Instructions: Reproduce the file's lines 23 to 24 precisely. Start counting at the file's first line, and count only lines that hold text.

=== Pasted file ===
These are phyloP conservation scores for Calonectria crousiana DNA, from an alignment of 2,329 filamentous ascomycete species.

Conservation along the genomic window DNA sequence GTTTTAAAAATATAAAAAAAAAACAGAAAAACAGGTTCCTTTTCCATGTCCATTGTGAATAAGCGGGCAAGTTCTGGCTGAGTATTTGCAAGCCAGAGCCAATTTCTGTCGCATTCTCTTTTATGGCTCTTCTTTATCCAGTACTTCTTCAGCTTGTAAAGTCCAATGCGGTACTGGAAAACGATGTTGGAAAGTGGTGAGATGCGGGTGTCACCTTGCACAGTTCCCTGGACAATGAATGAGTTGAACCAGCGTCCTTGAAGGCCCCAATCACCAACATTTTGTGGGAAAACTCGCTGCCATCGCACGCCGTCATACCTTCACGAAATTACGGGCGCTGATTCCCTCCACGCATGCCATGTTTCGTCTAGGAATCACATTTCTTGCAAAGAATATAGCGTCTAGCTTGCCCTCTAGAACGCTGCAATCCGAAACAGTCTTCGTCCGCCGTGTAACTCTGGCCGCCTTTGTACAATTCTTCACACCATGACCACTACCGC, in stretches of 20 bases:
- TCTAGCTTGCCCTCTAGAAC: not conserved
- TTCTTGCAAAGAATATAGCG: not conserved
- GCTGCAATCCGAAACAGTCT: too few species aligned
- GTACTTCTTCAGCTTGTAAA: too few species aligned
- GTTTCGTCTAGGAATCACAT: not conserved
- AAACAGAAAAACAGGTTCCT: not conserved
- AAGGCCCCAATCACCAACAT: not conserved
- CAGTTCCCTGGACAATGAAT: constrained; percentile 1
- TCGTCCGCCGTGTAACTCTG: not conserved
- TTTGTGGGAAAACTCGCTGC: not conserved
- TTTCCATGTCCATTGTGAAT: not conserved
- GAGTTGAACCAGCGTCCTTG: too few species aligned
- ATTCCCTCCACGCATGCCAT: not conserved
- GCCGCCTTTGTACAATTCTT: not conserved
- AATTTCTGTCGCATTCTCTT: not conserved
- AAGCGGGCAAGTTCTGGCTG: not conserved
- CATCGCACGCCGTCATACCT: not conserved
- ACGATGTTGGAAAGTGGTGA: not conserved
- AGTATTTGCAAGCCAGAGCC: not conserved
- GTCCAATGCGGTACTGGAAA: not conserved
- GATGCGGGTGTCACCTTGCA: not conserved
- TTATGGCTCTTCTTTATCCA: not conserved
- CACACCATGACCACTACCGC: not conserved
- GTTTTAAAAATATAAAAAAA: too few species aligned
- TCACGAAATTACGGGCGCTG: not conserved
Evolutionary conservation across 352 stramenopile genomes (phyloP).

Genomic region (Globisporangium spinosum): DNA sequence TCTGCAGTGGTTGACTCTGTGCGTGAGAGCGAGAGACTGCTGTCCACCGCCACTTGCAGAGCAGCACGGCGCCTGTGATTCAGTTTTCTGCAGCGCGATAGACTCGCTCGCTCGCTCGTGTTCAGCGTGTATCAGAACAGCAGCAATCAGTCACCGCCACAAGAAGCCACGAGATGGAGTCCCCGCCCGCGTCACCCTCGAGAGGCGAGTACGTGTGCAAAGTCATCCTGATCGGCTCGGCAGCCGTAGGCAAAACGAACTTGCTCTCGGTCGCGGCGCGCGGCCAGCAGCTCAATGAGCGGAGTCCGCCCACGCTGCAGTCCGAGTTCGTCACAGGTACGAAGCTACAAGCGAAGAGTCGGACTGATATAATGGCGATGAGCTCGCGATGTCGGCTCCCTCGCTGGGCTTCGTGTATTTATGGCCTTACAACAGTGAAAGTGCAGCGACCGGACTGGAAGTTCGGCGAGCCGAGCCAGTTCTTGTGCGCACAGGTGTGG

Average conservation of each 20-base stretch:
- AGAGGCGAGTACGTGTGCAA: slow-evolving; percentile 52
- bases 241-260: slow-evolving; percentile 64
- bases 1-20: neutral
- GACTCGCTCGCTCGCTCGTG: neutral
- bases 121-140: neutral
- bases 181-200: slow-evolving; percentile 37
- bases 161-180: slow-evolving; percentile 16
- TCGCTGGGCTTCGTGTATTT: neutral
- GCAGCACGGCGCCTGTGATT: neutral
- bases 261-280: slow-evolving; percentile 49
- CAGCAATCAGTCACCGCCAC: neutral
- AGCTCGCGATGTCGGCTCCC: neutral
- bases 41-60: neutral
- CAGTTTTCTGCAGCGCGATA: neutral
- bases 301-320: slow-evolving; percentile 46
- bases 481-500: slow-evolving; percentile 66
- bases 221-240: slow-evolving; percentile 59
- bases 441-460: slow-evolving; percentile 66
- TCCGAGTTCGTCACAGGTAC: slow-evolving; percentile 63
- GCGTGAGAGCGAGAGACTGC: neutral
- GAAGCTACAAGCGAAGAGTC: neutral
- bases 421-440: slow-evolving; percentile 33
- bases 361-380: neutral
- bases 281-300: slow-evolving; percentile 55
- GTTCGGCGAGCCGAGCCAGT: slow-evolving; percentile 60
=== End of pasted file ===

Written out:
- GATGCGGGTGTCACCTTGCA: not conserved
- TTATGGCTCTTCTTTATCCA: not conserved